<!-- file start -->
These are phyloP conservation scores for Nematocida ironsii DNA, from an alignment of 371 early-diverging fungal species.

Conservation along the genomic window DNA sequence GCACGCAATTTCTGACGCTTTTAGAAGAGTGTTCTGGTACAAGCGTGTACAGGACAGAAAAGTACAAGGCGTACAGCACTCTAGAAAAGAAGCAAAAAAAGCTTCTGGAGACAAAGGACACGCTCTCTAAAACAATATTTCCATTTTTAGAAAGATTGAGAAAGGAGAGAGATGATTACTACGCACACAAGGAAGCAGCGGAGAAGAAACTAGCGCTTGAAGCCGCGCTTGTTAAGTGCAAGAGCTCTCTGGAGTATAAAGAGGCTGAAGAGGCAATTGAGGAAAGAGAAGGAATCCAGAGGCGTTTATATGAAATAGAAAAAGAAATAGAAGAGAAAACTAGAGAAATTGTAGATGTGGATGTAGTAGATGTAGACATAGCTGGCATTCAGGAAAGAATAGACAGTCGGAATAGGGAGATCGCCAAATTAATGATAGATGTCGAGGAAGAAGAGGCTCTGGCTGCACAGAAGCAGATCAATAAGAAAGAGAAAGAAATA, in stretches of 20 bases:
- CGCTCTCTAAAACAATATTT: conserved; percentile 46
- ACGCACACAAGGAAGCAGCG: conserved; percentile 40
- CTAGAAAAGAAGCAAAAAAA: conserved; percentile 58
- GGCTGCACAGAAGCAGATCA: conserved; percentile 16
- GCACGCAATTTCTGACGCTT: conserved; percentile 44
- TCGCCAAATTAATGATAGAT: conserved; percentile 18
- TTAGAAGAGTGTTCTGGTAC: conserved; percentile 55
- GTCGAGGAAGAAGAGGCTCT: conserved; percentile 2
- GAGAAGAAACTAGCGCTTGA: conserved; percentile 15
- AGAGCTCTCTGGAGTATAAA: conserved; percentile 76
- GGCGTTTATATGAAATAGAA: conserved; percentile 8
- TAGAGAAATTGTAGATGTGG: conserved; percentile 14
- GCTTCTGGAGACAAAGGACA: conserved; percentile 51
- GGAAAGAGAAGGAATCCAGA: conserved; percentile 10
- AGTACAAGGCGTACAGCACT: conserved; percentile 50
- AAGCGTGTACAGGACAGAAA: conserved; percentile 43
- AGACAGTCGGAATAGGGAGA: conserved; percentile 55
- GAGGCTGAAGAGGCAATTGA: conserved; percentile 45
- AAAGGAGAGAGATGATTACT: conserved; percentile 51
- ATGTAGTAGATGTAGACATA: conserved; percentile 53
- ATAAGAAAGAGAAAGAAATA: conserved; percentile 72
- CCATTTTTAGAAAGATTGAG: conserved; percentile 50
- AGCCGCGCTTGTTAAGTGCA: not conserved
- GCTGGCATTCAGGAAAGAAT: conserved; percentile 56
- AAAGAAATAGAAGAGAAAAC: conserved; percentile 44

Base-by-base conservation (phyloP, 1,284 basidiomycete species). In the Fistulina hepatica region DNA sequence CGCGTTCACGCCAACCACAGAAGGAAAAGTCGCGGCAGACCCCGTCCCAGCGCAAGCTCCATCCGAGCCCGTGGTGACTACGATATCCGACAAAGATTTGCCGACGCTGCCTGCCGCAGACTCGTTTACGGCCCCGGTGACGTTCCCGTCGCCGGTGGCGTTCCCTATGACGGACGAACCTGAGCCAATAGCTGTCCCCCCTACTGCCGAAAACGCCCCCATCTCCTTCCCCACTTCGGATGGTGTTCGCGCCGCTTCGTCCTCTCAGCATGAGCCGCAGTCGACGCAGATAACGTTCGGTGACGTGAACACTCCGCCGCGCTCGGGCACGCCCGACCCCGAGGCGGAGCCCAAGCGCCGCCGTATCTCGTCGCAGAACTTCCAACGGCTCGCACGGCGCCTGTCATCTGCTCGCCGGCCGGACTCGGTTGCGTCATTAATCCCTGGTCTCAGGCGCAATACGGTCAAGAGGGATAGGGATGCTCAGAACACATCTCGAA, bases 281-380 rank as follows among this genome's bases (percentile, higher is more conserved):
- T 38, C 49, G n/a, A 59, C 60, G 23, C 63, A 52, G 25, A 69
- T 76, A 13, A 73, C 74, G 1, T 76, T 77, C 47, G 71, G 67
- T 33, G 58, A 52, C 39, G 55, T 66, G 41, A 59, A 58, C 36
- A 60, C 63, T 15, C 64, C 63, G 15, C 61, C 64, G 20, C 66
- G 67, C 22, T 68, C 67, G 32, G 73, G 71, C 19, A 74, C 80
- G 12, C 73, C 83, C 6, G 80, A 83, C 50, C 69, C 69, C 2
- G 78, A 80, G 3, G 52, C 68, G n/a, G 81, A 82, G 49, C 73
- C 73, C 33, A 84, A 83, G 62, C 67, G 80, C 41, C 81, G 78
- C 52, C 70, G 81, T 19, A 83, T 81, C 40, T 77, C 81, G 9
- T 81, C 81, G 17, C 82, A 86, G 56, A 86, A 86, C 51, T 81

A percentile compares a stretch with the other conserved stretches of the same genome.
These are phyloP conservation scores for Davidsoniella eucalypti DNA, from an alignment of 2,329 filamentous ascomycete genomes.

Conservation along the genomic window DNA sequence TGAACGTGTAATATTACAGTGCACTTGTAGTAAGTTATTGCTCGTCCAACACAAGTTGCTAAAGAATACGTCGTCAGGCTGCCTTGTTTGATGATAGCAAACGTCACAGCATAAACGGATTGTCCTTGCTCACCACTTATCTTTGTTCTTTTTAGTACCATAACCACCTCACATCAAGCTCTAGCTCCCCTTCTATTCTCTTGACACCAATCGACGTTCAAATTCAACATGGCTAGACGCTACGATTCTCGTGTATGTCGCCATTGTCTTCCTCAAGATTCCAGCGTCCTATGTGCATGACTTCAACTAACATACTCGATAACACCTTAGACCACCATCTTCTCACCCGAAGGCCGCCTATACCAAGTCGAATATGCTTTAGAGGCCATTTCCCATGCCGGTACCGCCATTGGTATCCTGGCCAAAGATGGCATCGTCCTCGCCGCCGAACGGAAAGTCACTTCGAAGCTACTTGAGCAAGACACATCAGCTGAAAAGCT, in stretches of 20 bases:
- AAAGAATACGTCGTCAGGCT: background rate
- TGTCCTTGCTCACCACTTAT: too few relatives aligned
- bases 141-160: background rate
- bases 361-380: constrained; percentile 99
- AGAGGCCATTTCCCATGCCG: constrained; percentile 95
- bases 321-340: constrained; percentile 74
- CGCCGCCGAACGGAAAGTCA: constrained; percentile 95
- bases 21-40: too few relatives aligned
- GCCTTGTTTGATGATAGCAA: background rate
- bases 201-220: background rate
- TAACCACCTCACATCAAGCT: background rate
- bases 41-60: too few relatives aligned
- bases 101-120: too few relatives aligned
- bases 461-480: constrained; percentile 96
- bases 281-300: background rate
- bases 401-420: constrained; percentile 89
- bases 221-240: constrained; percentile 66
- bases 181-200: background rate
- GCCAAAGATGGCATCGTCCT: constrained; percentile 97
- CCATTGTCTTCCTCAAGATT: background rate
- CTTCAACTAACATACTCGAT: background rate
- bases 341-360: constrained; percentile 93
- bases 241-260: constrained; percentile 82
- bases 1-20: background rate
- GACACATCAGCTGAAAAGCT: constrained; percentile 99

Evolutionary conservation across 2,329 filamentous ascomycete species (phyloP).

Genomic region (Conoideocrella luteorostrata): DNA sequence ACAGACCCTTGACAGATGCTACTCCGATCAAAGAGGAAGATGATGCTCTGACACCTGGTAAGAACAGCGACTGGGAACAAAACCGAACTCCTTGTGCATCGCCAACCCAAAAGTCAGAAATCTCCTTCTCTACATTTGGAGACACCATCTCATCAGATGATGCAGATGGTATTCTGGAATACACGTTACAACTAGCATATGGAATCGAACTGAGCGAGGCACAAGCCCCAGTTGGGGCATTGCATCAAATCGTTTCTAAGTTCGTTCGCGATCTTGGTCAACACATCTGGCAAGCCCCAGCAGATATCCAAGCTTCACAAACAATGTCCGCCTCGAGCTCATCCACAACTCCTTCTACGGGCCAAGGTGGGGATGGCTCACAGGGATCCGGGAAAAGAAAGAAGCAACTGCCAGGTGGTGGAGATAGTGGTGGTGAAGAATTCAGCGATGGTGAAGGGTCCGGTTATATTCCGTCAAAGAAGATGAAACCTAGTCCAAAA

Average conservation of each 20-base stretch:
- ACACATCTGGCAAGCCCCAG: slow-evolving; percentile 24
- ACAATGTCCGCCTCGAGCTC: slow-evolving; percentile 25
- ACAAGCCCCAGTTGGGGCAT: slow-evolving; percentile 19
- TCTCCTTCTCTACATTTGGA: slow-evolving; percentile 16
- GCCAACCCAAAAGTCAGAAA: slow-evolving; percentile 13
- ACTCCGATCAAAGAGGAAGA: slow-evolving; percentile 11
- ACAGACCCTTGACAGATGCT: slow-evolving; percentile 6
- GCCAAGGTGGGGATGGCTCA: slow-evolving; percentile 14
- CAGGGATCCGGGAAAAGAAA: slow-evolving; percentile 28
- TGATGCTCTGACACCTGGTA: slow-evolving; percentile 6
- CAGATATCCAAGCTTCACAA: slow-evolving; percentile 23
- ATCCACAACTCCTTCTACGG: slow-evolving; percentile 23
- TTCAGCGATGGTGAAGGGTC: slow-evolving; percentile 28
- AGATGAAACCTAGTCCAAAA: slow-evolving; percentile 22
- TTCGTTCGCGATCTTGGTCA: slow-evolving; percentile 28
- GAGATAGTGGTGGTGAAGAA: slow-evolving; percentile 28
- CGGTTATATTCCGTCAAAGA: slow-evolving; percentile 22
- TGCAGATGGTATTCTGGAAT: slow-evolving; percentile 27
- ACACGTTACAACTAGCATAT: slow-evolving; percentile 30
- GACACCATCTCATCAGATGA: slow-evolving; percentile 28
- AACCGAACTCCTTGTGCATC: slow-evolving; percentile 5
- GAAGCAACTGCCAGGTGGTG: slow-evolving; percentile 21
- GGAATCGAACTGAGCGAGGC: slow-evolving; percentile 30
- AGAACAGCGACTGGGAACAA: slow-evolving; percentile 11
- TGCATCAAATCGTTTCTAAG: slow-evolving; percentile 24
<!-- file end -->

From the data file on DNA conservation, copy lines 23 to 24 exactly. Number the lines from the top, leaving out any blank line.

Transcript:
- ATAAGAAAGAGAAAGAAATA: conserved; percentile 72
- CCATTTTTAGAAAGATTGAG: conserved; percentile 50